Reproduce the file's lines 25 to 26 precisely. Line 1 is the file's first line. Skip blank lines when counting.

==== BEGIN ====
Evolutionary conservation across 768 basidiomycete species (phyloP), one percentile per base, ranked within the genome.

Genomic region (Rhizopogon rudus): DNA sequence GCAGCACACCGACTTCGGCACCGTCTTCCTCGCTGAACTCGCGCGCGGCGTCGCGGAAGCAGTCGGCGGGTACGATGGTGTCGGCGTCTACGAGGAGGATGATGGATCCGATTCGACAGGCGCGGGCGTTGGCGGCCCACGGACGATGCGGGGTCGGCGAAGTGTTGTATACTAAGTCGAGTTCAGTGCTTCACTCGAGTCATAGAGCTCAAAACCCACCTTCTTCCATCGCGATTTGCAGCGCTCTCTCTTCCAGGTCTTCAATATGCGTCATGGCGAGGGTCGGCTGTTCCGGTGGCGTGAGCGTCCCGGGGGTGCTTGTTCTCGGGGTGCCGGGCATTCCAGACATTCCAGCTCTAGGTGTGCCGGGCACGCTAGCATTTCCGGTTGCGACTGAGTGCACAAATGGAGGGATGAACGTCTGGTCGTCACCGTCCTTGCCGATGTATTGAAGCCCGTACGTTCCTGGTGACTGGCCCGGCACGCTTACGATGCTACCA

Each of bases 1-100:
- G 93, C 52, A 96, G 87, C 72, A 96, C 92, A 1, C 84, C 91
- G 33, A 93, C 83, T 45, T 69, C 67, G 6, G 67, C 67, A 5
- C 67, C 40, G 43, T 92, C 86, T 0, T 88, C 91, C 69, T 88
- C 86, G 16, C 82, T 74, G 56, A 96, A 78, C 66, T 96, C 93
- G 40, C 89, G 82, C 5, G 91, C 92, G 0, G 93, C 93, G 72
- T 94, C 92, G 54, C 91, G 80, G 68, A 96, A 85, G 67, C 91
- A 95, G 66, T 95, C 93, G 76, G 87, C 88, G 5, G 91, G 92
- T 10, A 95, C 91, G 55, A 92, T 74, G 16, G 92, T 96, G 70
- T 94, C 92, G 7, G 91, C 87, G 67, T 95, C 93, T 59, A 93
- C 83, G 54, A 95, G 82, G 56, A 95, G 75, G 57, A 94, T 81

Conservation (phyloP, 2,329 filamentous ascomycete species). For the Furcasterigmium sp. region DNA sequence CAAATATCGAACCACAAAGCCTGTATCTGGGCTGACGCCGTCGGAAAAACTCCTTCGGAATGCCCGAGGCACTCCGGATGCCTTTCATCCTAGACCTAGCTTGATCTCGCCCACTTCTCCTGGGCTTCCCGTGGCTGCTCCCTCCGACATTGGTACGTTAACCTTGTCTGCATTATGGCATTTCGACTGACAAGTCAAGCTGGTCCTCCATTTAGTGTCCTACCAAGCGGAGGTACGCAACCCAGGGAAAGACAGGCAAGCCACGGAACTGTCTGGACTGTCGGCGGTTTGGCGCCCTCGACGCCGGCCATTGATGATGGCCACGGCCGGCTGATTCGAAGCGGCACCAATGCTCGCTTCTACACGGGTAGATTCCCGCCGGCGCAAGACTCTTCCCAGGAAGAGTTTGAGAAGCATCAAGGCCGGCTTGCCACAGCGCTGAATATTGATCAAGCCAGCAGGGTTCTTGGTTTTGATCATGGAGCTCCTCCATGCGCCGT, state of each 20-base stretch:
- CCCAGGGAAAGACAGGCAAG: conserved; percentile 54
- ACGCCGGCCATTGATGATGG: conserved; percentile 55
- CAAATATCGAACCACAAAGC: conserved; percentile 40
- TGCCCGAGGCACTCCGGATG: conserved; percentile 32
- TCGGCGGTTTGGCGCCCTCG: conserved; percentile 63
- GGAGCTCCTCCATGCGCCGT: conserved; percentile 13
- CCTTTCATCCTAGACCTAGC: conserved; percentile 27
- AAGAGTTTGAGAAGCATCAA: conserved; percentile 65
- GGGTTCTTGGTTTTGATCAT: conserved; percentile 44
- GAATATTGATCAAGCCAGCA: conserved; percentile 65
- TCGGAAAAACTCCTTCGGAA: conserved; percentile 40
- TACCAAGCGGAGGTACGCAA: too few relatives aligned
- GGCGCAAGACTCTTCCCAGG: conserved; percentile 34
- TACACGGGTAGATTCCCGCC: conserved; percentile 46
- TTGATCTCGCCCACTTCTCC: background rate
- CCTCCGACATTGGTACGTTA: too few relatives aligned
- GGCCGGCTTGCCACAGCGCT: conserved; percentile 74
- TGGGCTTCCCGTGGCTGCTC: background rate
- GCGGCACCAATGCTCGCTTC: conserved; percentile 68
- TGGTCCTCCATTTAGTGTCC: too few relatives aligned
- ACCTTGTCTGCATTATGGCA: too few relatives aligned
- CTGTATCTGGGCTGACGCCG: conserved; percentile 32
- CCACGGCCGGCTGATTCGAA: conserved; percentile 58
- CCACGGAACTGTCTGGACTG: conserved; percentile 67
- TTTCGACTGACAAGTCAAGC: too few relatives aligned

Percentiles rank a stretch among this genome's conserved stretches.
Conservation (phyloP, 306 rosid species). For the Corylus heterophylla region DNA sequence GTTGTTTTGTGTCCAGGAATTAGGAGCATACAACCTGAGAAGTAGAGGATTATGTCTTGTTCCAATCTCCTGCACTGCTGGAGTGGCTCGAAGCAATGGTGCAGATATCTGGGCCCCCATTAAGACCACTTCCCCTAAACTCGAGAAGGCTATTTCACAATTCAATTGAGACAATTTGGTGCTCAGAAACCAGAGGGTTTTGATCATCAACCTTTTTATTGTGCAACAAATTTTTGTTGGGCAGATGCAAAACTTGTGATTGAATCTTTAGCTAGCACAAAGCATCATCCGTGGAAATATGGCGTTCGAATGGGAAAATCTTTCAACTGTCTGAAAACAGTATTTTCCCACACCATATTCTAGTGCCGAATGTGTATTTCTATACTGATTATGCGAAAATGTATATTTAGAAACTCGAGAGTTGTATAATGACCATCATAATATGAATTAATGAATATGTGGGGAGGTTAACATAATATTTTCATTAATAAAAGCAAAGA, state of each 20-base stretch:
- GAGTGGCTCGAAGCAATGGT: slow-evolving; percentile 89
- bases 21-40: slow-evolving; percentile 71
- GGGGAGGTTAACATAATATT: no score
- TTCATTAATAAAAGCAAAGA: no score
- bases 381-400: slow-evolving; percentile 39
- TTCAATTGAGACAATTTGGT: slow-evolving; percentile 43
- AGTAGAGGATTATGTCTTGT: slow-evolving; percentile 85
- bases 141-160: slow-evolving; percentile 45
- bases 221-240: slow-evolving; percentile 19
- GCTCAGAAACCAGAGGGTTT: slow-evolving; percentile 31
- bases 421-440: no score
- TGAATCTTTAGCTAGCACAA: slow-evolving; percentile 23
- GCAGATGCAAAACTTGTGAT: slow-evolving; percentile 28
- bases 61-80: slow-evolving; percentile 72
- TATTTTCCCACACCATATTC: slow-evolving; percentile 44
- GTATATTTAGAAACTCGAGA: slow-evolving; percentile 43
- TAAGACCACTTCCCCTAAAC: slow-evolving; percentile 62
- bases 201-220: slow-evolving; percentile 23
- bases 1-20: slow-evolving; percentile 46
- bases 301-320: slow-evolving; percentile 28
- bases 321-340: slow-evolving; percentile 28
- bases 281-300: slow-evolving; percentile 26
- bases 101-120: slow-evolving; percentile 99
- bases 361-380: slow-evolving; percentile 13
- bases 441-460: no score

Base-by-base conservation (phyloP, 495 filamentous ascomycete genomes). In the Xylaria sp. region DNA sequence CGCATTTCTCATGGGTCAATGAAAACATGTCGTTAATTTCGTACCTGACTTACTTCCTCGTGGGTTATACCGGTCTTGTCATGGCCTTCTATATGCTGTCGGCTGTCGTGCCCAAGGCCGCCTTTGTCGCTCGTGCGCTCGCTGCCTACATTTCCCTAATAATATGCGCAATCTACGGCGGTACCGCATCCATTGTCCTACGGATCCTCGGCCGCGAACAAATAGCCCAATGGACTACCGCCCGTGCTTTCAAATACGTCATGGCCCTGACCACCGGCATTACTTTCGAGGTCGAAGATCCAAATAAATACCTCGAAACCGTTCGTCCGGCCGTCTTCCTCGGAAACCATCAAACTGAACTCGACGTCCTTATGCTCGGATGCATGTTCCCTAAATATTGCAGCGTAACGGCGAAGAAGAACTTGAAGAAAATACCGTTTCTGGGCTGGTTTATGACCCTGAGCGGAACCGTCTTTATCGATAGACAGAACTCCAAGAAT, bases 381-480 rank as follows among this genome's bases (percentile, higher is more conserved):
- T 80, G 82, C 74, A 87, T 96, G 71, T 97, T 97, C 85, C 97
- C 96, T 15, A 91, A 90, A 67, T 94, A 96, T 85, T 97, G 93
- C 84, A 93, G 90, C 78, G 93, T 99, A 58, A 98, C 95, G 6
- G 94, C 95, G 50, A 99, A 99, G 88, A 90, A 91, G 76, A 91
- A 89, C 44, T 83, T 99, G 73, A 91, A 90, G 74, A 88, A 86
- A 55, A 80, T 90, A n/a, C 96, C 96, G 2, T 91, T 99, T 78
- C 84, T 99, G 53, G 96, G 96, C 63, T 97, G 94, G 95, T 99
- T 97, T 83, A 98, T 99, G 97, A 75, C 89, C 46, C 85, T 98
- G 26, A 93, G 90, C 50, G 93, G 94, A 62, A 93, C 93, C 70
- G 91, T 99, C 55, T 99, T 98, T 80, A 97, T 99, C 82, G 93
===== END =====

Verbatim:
- TCGGAAAAACTCCTTCGGAA: conserved; percentile 40
- TACCAAGCGGAGGTACGCAA: too few relatives aligned